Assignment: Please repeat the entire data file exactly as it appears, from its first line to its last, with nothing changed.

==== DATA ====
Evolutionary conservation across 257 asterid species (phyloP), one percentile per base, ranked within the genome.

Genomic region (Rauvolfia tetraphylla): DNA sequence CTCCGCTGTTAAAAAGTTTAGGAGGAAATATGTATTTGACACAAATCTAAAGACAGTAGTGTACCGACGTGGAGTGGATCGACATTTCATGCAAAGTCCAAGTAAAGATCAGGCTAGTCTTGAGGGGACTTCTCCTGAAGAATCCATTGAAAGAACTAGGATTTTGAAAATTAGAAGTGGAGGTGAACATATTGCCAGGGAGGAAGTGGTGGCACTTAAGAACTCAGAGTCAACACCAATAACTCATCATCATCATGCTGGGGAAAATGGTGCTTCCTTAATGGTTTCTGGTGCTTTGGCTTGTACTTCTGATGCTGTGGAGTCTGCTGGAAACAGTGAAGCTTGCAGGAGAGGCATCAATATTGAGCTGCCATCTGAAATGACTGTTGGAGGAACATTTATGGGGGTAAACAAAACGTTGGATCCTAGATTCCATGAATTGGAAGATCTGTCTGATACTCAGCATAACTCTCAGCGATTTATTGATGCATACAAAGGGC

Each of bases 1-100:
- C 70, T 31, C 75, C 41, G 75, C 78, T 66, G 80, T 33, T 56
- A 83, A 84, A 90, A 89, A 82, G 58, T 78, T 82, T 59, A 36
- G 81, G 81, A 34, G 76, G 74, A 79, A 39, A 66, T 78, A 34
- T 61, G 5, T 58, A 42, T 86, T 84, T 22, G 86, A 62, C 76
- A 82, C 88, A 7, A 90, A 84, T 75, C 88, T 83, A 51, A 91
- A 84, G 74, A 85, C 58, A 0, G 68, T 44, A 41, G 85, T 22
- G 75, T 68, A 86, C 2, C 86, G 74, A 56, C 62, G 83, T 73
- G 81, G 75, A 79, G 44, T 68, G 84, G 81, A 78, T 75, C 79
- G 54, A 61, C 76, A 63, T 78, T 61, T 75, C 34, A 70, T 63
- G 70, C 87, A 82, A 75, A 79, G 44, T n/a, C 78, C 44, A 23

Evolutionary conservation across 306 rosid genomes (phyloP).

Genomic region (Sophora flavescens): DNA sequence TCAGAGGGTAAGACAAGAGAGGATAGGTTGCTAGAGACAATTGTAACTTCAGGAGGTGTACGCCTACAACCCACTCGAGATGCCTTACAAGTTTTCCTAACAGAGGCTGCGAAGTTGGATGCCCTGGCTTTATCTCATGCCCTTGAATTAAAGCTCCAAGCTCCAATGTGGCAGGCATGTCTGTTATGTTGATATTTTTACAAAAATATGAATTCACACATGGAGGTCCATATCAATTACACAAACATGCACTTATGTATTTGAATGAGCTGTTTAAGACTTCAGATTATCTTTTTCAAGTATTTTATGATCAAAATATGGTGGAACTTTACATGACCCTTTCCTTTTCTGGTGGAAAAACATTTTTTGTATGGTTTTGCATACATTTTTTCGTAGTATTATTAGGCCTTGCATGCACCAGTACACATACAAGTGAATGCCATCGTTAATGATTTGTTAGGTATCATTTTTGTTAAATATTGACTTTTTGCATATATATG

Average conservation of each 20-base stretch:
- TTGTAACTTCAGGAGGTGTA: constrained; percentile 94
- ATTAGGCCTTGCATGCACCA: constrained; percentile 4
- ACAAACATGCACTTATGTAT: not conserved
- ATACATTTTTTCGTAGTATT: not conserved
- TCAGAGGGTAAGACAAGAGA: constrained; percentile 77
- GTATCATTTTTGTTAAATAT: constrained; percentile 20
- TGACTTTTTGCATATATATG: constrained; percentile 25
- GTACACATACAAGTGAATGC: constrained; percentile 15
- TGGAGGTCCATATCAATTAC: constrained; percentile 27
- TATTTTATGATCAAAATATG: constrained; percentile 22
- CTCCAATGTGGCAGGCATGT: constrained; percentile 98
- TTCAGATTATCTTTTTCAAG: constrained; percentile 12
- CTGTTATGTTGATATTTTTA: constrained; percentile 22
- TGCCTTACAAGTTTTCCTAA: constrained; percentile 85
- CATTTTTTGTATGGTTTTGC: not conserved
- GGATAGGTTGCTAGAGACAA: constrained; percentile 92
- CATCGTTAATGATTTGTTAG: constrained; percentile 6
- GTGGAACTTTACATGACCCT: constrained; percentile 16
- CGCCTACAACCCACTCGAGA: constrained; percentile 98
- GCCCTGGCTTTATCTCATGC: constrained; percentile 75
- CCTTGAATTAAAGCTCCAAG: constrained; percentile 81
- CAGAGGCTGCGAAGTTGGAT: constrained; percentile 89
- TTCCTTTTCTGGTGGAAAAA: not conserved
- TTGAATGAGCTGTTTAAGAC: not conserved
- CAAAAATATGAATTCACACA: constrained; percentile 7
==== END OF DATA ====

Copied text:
Evolutionary conservation across 257 asterid species (phyloP), one percentile per base, ranked within the genome.

Genomic region (Rauvolfia tetraphylla): DNA sequence CTCCGCTGTTAAAAAGTTTAGGAGGAAATATGTATTTGACACAAATCTAAAGACAGTAGTGTACCGACGTGGAGTGGATCGACATTTCATGCAAAGTCCAAGTAAAGATCAGGCTAGTCTTGAGGGGACTTCTCCTGAAGAATCCATTGAAAGAACTAGGATTTTGAAAATTAGAAGTGGAGGTGAACATATTGCCAGGGAGGAAGTGGTGGCACTTAAGAACTCAGAGTCAACACCAATAACTCATCATCATCATGCTGGGGAAAATGGTGCTTCCTTAATGGTTTCTGGTGCTTTGGCTTGTACTTCTGATGCTGTGGAGTCTGCTGGAAACAGTGAAGCTTGCAGGAGAGGCATCAATATTGAGCTGCCATCTGAAATGACTGTTGGAGGAACATTTATGGGGGTAAACAAAACGTTGGATCCTAGATTCCATGAATTGGAAGATCTGTCTGATACTCAGCATAACTCTCAGCGATTTATTGATGCATACAAAGGGC

Each of bases 1-100:
- C 70, T 31, C 75, C 41, G 75, C 78, T 66, G 80, T 33, T 56
- A 83, A 84, A 90, A 89, A 82, G 58, T 78, T 82, T 59, A 36
- G 81, G 81, A 34, G 76, G 74, A 79, A 39, A 66, T 78, A 34
- T 61, G 5, T 58, A 42, T 86, T 84, T 22, G 86, A 62, C 76
- A 82, C 88, A 7, A 90, A 84, T 75, C 88, T 83, A 51, A 91
- A 84, G 74, A 85, C 58, A 0, G 68, T 44, A 41, G 85, T 22
- G 75, T 68, A 86, C 2, C 86, G 74, A 56, C 62, G 83, T 73
- G 81, G 75, A 79, G 44, T 68, G 84, G 81, A 78, T 75, C 79
- G 54, A 61, C 76, A 63, T 78, T 61, T 75, C 34, A 70, T 63
- G 70, C 87, A 82, A 75, A 79, G 44, T n/a, C 78, C 44, A 23

Evolutionary conservation across 306 rosid genomes (phyloP).

Genomic region (Sophora flavescens): DNA sequence TCAGAGGGTAAGACAAGAGAGGATAGGTTGCTAGAGACAATTGTAACTTCAGGAGGTGTACGCCTACAACCCACTCGAGATGCCTTACAAGTTTTCCTAACAGAGGCTGCGAAGTTGGATGCCCTGGCTTTATCTCATGCCCTTGAATTAAAGCTCCAAGCTCCAATGTGGCAGGCATGTCTGTTATGTTGATATTTTTACAAAAATATGAATTCACACATGGAGGTCCATATCAATTACACAAACATGCACTTATGTATTTGAATGAGCTGTTTAAGACTTCAGATTATCTTTTTCAAGTATTTTATGATCAAAATATGGTGGAACTTTACATGACCCTTTCCTTTTCTGGTGGAAAAACATTTTTTGTATGGTTTTGCATACATTTTTTCGTAGTATTATTAGGCCTTGCATGCACCAGTACACATACAAGTGAATGCCATCGTTAATGATTTGTTAGGTATCATTTTTGTTAAATATTGACTTTTTGCATATATATG

Average conservation of each 20-base stretch:
- TTGTAACTTCAGGAGGTGTA: constrained; percentile 94
- ATTAGGCCTTGCATGCACCA: constrained; percentile 4
- ACAAACATGCACTTATGTAT: not conserved
- ATACATTTTTTCGTAGTATT: not conserved
- TCAGAGGGTAAGACAAGAGA: constrained; percentile 77
- GTATCATTTTTGTTAAATAT: constrained; percentile 20
- TGACTTTTTGCATATATATG: constrained; percentile 25
- GTACACATACAAGTGAATGC: constrained; percentile 15
- TGGAGGTCCATATCAATTAC: constrained; percentile 27
- TATTTTATGATCAAAATATG: constrained; percentile 22
- CTCCAATGTGGCAGGCATGT: constrained; percentile 98
- TTCAGATTATCTTTTTCAAG: constrained; percentile 12
- CTGTTATGTTGATATTTTTA: constrained; percentile 22
- TGCCTTACAAGTTTTCCTAA: constrained; percentile 85
- CATTTTTTGTATGGTTTTGC: not conserved
- GGATAGGTTGCTAGAGACAA: constrained; percentile 92
- CATCGTTAATGATTTGTTAG: constrained; percentile 6
- GTGGAACTTTACATGACCCT: constrained; percentile 16
- CGCCTACAACCCACTCGAGA: constrained; percentile 98
- GCCCTGGCTTTATCTCATGC: constrained; percentile 75
- CCTTGAATTAAAGCTCCAAG: constrained; percentile 81
- CAGAGGCTGCGAAGTTGGAT: constrained; percentile 89
- TTCCTTTTCTGGTGGAAAAA: not conserved
- TTGAATGAGCTGTTTAAGAC: not conserved
- CAAAAATATGAATTCACACA: constrained; percentile 7